SINGAPORE (28 April 2010) - “The authorities have continuously and actively promoted social cohesion, religious tolerance and what they refer to as racial harmony, through a number of commendable policies and measures emphasizing tolerance, understanding and respect among the diverse ethnic and religious groups living in Singapore” noted the United Nations Special Rapporteur on contemporary forms of racism, racial discrimination, xenophobia and related intolerance, Mr. Githu Muigai, at the end of his eight-day mission to Singapore.
“While there may be no institutionalised racial discrimination in Singapore, several policies have further marginalized certain ethnic groups” emphasized the UN expert, “this is a situation that must be acknowledged and acted upon in order to safeguard the stability, sustainability and prosperity of Singapore”.
Acknowledging that the peaceful coexistence of the diverse communities in Singapore was a remarkable achievement in itself, the Special Rapporteur nonetheless raised various issues of concern relating to some blind spots in the policies and measures pursued by the Government in its quest for racial harmony. These include restrictions on public debate and discourse on the issue of ethnicity, and the importance of ethnic identity in daily life. Other matters in the fields of housing, education, employment, as well as the question of recent migrants and the living and working conditions of migrant workers, including domestic workers, were also raised.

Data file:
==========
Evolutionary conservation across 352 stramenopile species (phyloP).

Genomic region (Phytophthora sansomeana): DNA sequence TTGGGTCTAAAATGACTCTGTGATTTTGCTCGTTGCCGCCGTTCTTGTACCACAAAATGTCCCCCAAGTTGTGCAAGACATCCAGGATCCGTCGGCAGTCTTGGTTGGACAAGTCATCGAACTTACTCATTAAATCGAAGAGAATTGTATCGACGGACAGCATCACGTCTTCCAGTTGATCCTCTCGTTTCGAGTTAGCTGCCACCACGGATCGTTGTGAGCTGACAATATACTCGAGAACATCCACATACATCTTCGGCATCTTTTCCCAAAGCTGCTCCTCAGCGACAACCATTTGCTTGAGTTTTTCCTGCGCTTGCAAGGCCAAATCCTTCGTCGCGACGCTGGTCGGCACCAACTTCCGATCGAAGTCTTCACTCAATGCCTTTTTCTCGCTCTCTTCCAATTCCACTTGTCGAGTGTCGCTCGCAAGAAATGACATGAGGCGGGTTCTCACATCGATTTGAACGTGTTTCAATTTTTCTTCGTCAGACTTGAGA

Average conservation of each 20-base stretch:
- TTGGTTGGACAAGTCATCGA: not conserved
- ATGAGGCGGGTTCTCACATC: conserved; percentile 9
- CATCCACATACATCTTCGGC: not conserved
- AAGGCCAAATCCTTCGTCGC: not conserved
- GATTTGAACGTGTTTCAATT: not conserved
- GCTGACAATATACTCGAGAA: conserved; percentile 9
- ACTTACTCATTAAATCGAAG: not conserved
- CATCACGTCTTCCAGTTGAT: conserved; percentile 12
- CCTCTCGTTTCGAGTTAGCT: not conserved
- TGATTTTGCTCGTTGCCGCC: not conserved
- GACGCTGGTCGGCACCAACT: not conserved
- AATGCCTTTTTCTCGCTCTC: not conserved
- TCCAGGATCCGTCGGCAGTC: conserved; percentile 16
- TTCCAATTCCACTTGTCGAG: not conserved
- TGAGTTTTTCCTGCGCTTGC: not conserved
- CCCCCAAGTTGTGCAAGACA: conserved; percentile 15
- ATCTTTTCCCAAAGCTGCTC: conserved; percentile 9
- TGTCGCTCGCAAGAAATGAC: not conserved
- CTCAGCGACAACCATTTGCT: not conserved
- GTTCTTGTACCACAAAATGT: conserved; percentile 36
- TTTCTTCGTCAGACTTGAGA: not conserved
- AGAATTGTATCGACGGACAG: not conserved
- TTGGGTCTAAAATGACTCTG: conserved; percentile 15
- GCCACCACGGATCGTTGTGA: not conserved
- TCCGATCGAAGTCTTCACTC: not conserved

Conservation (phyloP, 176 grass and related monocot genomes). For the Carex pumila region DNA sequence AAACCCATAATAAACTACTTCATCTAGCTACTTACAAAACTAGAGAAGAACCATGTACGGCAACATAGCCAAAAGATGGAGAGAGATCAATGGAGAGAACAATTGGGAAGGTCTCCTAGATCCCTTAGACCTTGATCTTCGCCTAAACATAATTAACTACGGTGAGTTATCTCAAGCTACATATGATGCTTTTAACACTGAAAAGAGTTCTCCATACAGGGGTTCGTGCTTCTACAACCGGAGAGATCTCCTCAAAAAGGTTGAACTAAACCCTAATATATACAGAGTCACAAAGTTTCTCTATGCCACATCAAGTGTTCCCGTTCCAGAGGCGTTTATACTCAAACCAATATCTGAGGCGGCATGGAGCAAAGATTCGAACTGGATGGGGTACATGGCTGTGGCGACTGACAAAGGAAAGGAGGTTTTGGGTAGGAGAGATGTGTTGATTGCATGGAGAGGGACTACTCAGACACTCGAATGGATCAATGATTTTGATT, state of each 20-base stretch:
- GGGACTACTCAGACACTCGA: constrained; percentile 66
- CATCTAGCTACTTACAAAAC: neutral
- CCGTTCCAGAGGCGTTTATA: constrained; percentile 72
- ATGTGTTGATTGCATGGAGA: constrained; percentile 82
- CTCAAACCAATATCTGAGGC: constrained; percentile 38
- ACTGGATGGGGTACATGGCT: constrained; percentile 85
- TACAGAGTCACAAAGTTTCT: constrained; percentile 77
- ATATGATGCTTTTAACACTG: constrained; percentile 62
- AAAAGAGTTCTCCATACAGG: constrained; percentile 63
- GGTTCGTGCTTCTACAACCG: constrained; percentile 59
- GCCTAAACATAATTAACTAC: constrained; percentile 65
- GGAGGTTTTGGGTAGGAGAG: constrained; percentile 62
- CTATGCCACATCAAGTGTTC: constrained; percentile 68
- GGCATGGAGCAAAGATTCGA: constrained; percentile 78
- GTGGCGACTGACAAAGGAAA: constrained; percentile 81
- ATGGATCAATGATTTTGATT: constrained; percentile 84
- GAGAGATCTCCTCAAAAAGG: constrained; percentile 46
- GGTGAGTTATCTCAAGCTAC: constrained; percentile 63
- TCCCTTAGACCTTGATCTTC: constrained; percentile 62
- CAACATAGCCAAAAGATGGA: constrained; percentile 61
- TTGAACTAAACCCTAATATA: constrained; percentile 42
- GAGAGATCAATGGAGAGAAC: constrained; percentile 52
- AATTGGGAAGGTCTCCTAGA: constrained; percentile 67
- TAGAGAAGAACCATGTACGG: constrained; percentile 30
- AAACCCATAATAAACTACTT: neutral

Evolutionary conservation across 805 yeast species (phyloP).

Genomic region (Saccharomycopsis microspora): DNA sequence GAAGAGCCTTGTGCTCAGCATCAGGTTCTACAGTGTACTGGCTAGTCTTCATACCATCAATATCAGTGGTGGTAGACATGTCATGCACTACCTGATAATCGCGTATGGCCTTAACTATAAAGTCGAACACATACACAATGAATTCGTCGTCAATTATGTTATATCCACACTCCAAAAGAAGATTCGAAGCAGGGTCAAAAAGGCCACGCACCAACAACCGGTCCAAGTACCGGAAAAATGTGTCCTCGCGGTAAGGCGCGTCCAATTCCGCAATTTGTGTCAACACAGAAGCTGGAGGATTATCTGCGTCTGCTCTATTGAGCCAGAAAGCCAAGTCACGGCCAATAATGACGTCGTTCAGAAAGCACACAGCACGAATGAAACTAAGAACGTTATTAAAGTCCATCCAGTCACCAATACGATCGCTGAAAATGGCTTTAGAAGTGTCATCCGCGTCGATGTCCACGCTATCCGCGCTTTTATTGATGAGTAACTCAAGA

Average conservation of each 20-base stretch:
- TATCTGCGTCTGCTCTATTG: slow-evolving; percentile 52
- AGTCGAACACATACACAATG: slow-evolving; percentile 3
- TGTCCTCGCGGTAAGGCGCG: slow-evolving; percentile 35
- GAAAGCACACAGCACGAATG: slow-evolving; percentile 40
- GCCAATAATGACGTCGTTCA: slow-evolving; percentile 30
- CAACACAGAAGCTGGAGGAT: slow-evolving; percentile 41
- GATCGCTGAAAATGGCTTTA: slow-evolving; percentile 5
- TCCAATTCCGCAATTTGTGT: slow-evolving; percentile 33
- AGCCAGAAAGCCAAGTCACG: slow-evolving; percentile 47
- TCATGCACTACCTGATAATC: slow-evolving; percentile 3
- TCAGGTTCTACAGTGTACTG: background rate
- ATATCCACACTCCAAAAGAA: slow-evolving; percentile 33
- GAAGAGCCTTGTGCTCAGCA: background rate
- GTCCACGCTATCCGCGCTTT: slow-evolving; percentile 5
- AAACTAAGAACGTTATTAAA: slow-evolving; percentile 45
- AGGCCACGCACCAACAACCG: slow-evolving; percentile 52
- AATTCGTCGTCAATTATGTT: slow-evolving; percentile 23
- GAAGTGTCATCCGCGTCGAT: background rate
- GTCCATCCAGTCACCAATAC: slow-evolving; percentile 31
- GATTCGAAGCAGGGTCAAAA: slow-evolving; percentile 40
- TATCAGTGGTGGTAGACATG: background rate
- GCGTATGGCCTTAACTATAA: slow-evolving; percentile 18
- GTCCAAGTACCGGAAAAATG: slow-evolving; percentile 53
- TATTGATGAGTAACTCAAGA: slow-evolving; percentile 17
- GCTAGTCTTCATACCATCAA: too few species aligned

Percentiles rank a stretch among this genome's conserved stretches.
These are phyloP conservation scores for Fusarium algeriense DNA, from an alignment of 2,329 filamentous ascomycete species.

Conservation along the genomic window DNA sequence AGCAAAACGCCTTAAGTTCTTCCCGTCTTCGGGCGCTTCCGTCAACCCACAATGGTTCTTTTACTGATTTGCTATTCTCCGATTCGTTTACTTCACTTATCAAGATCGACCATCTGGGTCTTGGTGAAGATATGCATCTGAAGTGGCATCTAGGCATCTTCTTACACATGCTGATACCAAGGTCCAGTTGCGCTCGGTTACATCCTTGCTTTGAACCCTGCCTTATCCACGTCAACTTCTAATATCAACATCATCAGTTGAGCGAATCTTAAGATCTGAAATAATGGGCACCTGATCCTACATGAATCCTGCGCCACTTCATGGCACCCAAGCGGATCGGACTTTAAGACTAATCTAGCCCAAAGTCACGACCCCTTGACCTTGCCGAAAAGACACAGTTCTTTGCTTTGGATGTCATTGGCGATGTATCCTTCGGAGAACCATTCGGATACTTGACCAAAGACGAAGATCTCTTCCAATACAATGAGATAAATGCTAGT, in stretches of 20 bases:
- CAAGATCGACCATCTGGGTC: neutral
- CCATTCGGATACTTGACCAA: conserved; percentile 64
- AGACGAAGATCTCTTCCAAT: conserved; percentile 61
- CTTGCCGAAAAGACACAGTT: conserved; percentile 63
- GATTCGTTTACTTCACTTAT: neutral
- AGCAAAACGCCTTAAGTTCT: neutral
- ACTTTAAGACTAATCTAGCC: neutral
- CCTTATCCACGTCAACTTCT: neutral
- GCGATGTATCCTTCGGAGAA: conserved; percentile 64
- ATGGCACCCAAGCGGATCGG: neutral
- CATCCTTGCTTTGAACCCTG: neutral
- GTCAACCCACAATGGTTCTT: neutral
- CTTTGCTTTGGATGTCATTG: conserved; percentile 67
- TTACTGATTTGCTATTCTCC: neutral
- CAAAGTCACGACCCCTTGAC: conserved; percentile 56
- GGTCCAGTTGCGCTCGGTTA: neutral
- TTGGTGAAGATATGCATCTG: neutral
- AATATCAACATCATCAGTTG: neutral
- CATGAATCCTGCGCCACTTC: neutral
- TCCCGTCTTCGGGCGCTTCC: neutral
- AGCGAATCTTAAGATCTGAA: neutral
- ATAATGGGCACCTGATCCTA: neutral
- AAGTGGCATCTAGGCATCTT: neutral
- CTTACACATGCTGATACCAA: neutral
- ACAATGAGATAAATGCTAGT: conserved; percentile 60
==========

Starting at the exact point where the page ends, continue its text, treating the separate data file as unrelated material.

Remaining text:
Moreover, the UN human rights expert stressed the need for a robust and solid legal and institutional framework to combat racism, racial discrimination, xenophobia and related intolerance.
Mr. Muigai appreciated that the Government of Singapore was acutely aware of the threats posed by racism, racial discrimination, xenophobia and related intolerance and that it had endeavoured to put in place laws, policies and institutions that seek to combat these scourges.
Mr. Muigai expressed his sincere gratitude for the full cooperation and openness of the Government of Singapore in the preparation and conduct of his visit from 21 to 28 April 2010. The Special Rapporteur emphasized that his country report to the Human Rights Council will be drafted in the spirit of contributing positively towards the reforms already undertaken by the Government.
Mr. Githu Muigai, a Kenyan national, commenced his mandate as Special Rapporteur on 1 August 2008 after being appointed by the Human Rights Council. He is a lawyer specialized in international human rights law. The mandate of the Special Rapporteur on racism was established in 1993 by the Commission on Human Rights to examine incidents of contemporary forms of racism, racial discrimination, xenophobia and related intolerance, as well as governmental measures to overcome them. It was further extended by the Human Rights Council in its resolutions 5/1 and 7/34.